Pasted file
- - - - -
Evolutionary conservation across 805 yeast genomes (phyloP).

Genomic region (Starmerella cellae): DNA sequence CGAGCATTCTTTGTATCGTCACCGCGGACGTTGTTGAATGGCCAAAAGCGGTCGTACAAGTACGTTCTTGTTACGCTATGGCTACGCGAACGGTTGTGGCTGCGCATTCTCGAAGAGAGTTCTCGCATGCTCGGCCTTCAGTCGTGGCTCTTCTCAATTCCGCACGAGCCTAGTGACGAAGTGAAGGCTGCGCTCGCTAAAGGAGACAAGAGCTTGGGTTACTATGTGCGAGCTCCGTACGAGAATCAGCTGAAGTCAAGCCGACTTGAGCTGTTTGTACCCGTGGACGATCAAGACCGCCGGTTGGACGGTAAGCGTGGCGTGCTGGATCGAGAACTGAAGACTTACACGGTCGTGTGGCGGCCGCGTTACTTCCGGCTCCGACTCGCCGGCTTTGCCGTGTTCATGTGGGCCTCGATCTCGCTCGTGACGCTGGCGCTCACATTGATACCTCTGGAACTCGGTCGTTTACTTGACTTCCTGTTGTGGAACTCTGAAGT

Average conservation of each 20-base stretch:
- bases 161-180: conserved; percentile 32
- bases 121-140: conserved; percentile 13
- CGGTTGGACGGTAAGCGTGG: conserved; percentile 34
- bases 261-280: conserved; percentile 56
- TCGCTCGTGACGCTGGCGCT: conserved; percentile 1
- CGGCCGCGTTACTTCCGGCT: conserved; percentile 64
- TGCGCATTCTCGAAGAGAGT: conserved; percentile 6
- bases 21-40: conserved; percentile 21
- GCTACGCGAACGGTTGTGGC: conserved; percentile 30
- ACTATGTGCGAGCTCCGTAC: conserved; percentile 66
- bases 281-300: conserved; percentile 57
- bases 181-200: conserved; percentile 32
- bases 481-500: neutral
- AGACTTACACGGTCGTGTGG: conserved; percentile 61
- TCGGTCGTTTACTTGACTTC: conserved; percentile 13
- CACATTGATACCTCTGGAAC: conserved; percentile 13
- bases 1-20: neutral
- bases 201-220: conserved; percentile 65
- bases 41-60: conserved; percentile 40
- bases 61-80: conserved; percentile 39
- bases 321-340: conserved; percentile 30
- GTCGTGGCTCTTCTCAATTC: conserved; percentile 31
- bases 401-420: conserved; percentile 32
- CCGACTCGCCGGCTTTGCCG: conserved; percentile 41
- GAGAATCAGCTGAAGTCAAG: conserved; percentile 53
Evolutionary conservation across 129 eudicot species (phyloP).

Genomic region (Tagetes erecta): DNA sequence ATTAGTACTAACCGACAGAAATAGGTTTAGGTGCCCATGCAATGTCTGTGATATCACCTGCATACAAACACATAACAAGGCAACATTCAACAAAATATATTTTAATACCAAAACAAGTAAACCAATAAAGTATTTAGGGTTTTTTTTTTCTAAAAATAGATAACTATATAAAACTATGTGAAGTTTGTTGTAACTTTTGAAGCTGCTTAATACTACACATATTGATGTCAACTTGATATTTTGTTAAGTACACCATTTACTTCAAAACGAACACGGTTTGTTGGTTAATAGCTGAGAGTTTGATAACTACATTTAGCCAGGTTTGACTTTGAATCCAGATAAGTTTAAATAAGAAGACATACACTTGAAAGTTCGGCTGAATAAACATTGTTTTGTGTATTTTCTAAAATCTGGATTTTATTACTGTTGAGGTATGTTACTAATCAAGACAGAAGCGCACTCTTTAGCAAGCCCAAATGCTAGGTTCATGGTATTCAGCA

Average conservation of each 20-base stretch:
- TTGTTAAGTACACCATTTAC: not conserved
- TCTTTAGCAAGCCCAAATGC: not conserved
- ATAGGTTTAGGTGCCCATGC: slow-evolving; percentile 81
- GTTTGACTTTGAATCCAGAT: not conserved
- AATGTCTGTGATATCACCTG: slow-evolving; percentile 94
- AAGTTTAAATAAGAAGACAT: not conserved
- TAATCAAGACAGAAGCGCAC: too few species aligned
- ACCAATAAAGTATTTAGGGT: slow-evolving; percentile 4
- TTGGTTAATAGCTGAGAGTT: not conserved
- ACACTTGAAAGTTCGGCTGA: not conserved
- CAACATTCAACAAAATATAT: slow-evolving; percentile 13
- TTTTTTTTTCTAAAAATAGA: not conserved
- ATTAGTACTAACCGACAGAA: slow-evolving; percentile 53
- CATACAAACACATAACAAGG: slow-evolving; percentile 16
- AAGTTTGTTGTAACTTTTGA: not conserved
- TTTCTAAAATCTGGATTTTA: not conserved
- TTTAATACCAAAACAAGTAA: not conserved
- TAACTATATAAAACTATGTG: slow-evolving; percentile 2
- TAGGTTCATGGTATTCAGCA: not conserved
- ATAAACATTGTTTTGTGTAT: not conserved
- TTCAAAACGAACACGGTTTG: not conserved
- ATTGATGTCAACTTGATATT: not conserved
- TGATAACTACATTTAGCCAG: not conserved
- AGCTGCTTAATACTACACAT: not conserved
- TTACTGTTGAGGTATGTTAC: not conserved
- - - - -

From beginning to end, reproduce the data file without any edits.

Evolutionary conservation across 805 yeast genomes (phyloP).

Genomic region (Starmerella cellae): DNA sequence CGAGCATTCTTTGTATCGTCACCGCGGACGTTGTTGAATGGCCAAAAGCGGTCGTACAAGTACGTTCTTGTTACGCTATGGCTACGCGAACGGTTGTGGCTGCGCATTCTCGAAGAGAGTTCTCGCATGCTCGGCCTTCAGTCGTGGCTCTTCTCAATTCCGCACGAGCCTAGTGACGAAGTGAAGGCTGCGCTCGCTAAAGGAGACAAGAGCTTGGGTTACTATGTGCGAGCTCCGTACGAGAATCAGCTGAAGTCAAGCCGACTTGAGCTGTTTGTACCCGTGGACGATCAAGACCGCCGGTTGGACGGTAAGCGTGGCGTGCTGGATCGAGAACTGAAGACTTACACGGTCGTGTGGCGGCCGCGTTACTTCCGGCTCCGACTCGCCGGCTTTGCCGTGTTCATGTGGGCCTCGATCTCGCTCGTGACGCTGGCGCTCACATTGATACCTCTGGAACTCGGTCGTTTACTTGACTTCCTGTTGTGGAACTCTGAAGT

Average conservation of each 20-base stretch:
- bases 161-180: conserved; percentile 32
- bases 121-140: conserved; percentile 13
- CGGTTGGACGGTAAGCGTGG: conserved; percentile 34
- bases 261-280: conserved; percentile 56
- TCGCTCGTGACGCTGGCGCT: conserved; percentile 1
- CGGCCGCGTTACTTCCGGCT: conserved; percentile 64
- TGCGCATTCTCGAAGAGAGT: conserved; percentile 6
- bases 21-40: conserved; percentile 21
- GCTACGCGAACGGTTGTGGC: conserved; percentile 30
- ACTATGTGCGAGCTCCGTAC: conserved; percentile 66
- bases 281-300: conserved; percentile 57
- bases 181-200: conserved; percentile 32
- bases 481-500: neutral
- AGACTTACACGGTCGTGTGG: conserved; percentile 61
- TCGGTCGTTTACTTGACTTC: conserved; percentile 13
- CACATTGATACCTCTGGAAC: conserved; percentile 13
- bases 1-20: neutral
- bases 201-220: conserved; percentile 65
- bases 41-60: conserved; percentile 40
- bases 61-80: conserved; percentile 39
- bases 321-340: conserved; percentile 30
- GTCGTGGCTCTTCTCAATTC: conserved; percentile 31
- bases 401-420: conserved; percentile 32
- CCGACTCGCCGGCTTTGCCG: conserved; percentile 41
- GAGAATCAGCTGAAGTCAAG: conserved; percentile 53
Evolutionary conservation across 129 eudicot species (phyloP).

Genomic region (Tagetes erecta): DNA sequence ATTAGTACTAACCGACAGAAATAGGTTTAGGTGCCCATGCAATGTCTGTGATATCACCTGCATACAAACACATAACAAGGCAACATTCAACAAAATATATTTTAATACCAAAACAAGTAAACCAATAAAGTATTTAGGGTTTTTTTTTTCTAAAAATAGATAACTATATAAAACTATGTGAAGTTTGTTGTAACTTTTGAAGCTGCTTAATACTACACATATTGATGTCAACTTGATATTTTGTTAAGTACACCATTTACTTCAAAACGAACACGGTTTGTTGGTTAATAGCTGAGAGTTTGATAACTACATTTAGCCAGGTTTGACTTTGAATCCAGATAAGTTTAAATAAGAAGACATACACTTGAAAGTTCGGCTGAATAAACATTGTTTTGTGTATTTTCTAAAATCTGGATTTTATTACTGTTGAGGTATGTTACTAATCAAGACAGAAGCGCACTCTTTAGCAAGCCCAAATGCTAGGTTCATGGTATTCAGCA

Average conservation of each 20-base stretch:
- TTGTTAAGTACACCATTTAC: not conserved
- TCTTTAGCAAGCCCAAATGC: not conserved
- ATAGGTTTAGGTGCCCATGC: slow-evolving; percentile 81
- GTTTGACTTTGAATCCAGAT: not conserved
- AATGTCTGTGATATCACCTG: slow-evolving; percentile 94
- AAGTTTAAATAAGAAGACAT: not conserved
- TAATCAAGACAGAAGCGCAC: too few species aligned
- ACCAATAAAGTATTTAGGGT: slow-evolving; percentile 4
- TTGGTTAATAGCTGAGAGTT: not conserved
- ACACTTGAAAGTTCGGCTGA: not conserved
- CAACATTCAACAAAATATAT: slow-evolving; percentile 13
- TTTTTTTTTCTAAAAATAGA: not conserved
- ATTAGTACTAACCGACAGAA: slow-evolving; percentile 53
- CATACAAACACATAACAAGG: slow-evolving; percentile 16
- AAGTTTGTTGTAACTTTTGA: not conserved
- TTTCTAAAATCTGGATTTTA: not conserved
- TTTAATACCAAAACAAGTAA: not conserved
- TAACTATATAAAACTATGTG: slow-evolving; percentile 2
- TAGGTTCATGGTATTCAGCA: not conserved
- ATAAACATTGTTTTGTGTAT: not conserved
- TTCAAAACGAACACGGTTTG: not conserved
- ATTGATGTCAACTTGATATT: not conserved
- TGATAACTACATTTAGCCAG: not conserved
- AGCTGCTTAATACTACACAT: not conserved
- TTACTGTTGAGGTATGTTAC: not conserved